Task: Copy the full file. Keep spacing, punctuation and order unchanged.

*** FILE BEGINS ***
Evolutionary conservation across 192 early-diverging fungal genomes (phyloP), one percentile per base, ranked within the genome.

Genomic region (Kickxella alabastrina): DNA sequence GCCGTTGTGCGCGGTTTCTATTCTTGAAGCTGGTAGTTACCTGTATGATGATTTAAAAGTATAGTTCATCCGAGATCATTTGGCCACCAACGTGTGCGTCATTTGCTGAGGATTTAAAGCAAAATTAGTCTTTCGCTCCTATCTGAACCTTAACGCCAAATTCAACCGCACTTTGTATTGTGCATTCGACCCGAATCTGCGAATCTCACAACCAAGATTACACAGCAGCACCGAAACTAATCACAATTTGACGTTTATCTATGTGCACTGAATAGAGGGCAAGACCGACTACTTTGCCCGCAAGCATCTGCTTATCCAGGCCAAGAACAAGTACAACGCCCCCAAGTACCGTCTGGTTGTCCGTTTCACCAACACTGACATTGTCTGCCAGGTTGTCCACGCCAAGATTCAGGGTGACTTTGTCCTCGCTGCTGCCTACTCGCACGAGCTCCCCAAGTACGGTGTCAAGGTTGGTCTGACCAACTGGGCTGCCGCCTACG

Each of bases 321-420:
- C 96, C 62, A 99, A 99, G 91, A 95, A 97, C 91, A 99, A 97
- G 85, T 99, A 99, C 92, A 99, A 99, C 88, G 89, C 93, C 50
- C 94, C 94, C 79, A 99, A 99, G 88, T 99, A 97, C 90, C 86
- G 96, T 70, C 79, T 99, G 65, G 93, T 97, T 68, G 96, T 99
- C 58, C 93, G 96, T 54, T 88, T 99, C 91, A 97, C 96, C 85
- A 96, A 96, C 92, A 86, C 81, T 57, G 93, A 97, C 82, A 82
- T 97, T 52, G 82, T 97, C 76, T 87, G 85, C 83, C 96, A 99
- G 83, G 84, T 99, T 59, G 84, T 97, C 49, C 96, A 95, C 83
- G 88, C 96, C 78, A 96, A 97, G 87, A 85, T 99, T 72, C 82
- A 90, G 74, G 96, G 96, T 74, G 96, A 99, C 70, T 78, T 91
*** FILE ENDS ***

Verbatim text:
Evolutionary conservation across 192 early-diverging fungal genomes (phyloP), one percentile per base, ranked within the genome.

Genomic region (Kickxella alabastrina): DNA sequence GCCGTTGTGCGCGGTTTCTATTCTTGAAGCTGGTAGTTACCTGTATGATGATTTAAAAGTATAGTTCATCCGAGATCATTTGGCCACCAACGTGTGCGTCATTTGCTGAGGATTTAAAGCAAAATTAGTCTTTCGCTCCTATCTGAACCTTAACGCCAAATTCAACCGCACTTTGTATTGTGCATTCGACCCGAATCTGCGAATCTCACAACCAAGATTACACAGCAGCACCGAAACTAATCACAATTTGACGTTTATCTATGTGCACTGAATAGAGGGCAAGACCGACTACTTTGCCCGCAAGCATCTGCTTATCCAGGCCAAGAACAAGTACAACGCCCCCAAGTACCGTCTGGTTGTCCGTTTCACCAACACTGACATTGTCTGCCAGGTTGTCCACGCCAAGATTCAGGGTGACTTTGTCCTCGCTGCTGCCTACTCGCACGAGCTCCCCAAGTACGGTGTCAAGGTTGGTCTGACCAACTGGGCTGCCGCCTACG

Each of bases 321-420:
- C 96, C 62, A 99, A 99, G 91, A 95, A 97, C 91, A 99, A 97
- G 85, T 99, A 99, C 92, A 99, A 99, C 88, G 89, C 93, C 50
- C 94, C 94, C 79, A 99, A 99, G 88, T 99, A 97, C 90, C 86
- G 96, T 70, C 79, T 99, G 65, G 93, T 97, T 68, G 96, T 99
- C 58, C 93, G 96, T 54, T 88, T 99, C 91, A 97, C 96, C 85
- A 96, A 96, C 92, A 86, C 81, T 57, G 93, A 97, C 82, A 82
- T 97, T 52, G 82, T 97, C 76, T 87, G 85, C 83, C 96, A 99
- G 83, G 84, T 99, T 59, G 84, T 97, C 49, C 96, A 95, C 83
- G 88, C 96, C 78, A 96, A 97, G 87, A 85, T 99, T 72, C 82
- A 90, G 74, G 96, G 96, T 74, G 96, A 99, C 70, T 78, T 91